My mom listens to classic rock and roll (Three Dog Night, Moody Blues, Elvis), orchestral music, and all kinds of other stuff. She plays and teaches piano (here’s a link to her studio). She taught music to my sister and me, as well as hundreds of other children in the community through programs at her studio and at church where she was the organist.
Starting when I was probably 5 or 6 years old, my sister Jennie and I would perform for various church, social and family functions. While Jennie went on to star in local musical theater and sing at major events around the area, I was pretty shy about performing. My mom signed me up for guitar lessons when I was around 9 years old. After a little bit of hesitation, I found that I really enjoyed playing and learning. I remember my father offering me a substantial (for a 9 year old) cash reward for learning my first song, which he wanted to be “Wildwood Flower”. I like cash rewards, so I suffered through the blisters and learned the song…much sooner than my dad anticipated, I’m sure.
My guitar teacher Mr. Len Presnell’s main instrument wasn’t the guitar, it was the mandolin. Mr. Presnell is a very good traditional-styled mandolinist originally from the mountains of North Carolina near Valley Crucis. He let me pick up his Gibson mandolin and play it during guitar lessons, and for some reason he noticed that I picked out tunes pretty quickly.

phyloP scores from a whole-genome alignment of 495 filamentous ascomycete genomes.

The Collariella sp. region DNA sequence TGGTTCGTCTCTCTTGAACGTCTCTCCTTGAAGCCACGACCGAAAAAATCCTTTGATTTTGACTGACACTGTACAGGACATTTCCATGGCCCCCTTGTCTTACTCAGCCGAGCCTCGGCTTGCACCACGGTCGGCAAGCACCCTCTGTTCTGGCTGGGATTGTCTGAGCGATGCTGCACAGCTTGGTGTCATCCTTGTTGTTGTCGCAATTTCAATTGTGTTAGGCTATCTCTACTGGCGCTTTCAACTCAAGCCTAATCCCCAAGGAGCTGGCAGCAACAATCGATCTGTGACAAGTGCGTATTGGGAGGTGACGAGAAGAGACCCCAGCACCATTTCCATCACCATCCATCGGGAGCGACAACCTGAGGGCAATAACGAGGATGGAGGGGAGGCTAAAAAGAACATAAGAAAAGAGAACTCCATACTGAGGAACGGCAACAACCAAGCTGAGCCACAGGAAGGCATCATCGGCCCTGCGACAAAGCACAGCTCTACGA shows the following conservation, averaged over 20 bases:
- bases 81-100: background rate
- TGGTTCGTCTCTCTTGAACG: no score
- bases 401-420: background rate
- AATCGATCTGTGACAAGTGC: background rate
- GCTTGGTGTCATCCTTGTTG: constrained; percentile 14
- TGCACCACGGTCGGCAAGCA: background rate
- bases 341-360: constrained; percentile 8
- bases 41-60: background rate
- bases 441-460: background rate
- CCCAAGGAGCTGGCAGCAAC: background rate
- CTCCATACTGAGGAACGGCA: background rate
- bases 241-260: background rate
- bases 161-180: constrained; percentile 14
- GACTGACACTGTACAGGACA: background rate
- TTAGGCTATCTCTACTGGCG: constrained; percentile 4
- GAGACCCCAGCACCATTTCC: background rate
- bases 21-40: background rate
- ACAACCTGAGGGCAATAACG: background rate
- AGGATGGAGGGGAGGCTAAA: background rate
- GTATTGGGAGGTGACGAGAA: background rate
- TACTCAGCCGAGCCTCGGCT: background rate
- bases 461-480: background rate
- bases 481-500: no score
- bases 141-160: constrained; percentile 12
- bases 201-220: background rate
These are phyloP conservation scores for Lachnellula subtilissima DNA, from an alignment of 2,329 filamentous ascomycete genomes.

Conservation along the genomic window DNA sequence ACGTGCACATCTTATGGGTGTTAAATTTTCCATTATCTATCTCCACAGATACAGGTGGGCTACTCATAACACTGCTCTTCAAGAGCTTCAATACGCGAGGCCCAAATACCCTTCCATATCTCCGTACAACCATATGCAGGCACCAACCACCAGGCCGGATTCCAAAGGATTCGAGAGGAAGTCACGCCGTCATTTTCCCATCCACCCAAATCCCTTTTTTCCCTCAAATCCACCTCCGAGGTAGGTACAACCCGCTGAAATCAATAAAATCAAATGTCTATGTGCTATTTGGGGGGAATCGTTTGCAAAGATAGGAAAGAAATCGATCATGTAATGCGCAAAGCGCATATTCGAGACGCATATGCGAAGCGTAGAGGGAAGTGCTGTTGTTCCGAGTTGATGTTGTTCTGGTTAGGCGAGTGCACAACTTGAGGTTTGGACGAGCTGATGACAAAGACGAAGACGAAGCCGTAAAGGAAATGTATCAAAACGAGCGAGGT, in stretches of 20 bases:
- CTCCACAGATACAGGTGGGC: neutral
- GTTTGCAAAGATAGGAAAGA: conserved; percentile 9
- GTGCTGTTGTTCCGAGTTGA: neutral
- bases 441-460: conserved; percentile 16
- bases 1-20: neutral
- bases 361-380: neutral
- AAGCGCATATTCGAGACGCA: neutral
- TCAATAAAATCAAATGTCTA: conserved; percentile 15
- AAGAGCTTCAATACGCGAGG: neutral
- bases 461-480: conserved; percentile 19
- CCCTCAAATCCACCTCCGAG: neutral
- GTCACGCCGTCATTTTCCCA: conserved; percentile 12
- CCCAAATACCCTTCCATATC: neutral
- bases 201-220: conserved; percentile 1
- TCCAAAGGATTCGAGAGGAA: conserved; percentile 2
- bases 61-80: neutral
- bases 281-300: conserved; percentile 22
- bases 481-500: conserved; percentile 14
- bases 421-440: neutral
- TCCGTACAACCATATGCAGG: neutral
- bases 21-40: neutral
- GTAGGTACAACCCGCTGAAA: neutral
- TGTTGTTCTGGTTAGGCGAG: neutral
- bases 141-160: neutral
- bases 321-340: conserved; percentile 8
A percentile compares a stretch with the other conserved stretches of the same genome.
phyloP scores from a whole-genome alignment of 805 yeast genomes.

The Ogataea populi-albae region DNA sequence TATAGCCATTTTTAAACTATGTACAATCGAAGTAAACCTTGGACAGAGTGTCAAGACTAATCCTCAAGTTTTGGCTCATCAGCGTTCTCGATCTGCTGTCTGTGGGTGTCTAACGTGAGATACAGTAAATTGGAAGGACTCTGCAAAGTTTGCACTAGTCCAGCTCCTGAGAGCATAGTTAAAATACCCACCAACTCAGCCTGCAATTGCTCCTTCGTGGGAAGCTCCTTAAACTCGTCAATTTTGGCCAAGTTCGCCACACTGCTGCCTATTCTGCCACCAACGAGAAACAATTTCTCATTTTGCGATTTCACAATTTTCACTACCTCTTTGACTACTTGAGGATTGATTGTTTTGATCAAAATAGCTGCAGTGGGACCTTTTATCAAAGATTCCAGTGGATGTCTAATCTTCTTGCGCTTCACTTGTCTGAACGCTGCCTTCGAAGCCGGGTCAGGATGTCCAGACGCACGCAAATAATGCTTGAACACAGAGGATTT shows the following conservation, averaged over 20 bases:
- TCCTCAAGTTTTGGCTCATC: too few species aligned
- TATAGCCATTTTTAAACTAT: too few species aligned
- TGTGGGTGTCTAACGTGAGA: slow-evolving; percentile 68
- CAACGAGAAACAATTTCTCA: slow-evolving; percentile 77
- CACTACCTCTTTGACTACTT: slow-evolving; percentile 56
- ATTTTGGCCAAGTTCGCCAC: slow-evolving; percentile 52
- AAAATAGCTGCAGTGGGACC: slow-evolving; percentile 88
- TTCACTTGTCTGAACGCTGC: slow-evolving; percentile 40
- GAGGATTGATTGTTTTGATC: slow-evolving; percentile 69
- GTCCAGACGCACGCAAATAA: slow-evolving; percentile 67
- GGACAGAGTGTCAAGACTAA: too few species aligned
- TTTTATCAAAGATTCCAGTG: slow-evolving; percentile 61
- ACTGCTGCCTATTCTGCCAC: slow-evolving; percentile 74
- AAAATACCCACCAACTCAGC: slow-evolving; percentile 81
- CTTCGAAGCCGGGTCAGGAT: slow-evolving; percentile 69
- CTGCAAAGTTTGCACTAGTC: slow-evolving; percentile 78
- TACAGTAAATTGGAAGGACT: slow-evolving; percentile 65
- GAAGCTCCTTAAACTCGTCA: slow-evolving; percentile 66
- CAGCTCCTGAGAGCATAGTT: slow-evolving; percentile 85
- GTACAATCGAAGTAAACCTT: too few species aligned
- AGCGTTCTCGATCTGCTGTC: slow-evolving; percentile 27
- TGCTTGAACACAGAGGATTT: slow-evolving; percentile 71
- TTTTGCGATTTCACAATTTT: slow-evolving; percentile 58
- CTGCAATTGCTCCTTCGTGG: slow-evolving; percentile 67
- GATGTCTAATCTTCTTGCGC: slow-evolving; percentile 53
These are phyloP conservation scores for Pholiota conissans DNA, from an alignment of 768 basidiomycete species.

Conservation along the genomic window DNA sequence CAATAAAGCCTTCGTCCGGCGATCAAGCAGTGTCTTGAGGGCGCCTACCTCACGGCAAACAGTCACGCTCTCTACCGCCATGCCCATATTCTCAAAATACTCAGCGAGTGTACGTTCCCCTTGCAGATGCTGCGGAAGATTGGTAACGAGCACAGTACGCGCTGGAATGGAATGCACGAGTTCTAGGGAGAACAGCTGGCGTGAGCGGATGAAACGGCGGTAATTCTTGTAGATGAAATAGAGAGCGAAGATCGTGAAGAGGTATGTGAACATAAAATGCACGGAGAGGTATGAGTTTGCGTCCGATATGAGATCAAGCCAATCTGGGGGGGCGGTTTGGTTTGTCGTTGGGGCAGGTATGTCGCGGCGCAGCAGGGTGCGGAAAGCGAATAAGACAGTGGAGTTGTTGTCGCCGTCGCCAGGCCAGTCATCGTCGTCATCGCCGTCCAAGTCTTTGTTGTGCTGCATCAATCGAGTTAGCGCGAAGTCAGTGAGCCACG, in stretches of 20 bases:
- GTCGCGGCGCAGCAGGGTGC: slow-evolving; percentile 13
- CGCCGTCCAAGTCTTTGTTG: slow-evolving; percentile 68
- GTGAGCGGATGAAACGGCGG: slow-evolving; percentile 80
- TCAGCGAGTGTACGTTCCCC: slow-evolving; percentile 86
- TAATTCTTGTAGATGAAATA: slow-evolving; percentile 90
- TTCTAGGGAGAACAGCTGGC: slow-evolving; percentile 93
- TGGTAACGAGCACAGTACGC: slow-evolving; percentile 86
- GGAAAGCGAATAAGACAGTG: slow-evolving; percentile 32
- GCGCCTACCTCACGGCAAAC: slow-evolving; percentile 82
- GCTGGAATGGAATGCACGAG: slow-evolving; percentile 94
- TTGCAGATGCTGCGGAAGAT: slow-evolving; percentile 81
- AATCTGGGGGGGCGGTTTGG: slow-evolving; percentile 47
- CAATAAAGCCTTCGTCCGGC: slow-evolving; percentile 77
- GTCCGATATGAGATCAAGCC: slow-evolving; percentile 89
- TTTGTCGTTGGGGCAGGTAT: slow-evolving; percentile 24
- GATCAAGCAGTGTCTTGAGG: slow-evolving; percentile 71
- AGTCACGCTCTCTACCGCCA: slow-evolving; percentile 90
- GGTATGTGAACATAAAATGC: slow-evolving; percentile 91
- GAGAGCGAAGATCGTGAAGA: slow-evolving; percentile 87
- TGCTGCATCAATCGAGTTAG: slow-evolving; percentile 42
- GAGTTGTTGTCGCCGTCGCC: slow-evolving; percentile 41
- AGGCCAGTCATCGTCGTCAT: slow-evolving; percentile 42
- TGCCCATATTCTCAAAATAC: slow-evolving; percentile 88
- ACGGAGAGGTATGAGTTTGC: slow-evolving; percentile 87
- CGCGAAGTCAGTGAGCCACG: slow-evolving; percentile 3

So when I wanted an electric guitar for Christmas so I could play the kind of music that I listened to on country radio, Mr. Presnell told my parents that they should consider getting me a mandolin and see how I liked it.
But even before I started playing the mandolin, my parents had taken me to a few bluegrass shows and I started to really enjoy the music, and for a few hours one summer evening, they took me to the Galax Old Fiddlers Convention right down the road from my Grandparent’s cabin where we’d spend quite a few days every summer. I don’t really remember what I thought of the Fiddler’s Convention then, but a few years later it became a very important place and time of the year for me.
While I had never really been into bluegrass or even mandolin music all that much, I had enjoyed listening and singing along with my mother’s first cousin Scotty and his wife Cathy when they played and sang bluegrass songs on the guitar and mandolin at family gatherings, and I also enjoyed listening to the tunes that my teacher Mr. Presnell played.
Well, I guess it worked and I stayed away from that evil rock and roll, and I loved playing the mandolin that they got me that year for Christmas My parents never pushed me into music, but they did give me incentive to play, and gave me the right kind of instruments and lots of encouragement. I know lots of successful musicians grew up in an environment without supporting parents, but knowing myself and my personality I don’t think I would have ever had the confidence to get on stage or play in front of people the first time if it weren’t for the encouragement of my whole family, and for that I’m forever grateful.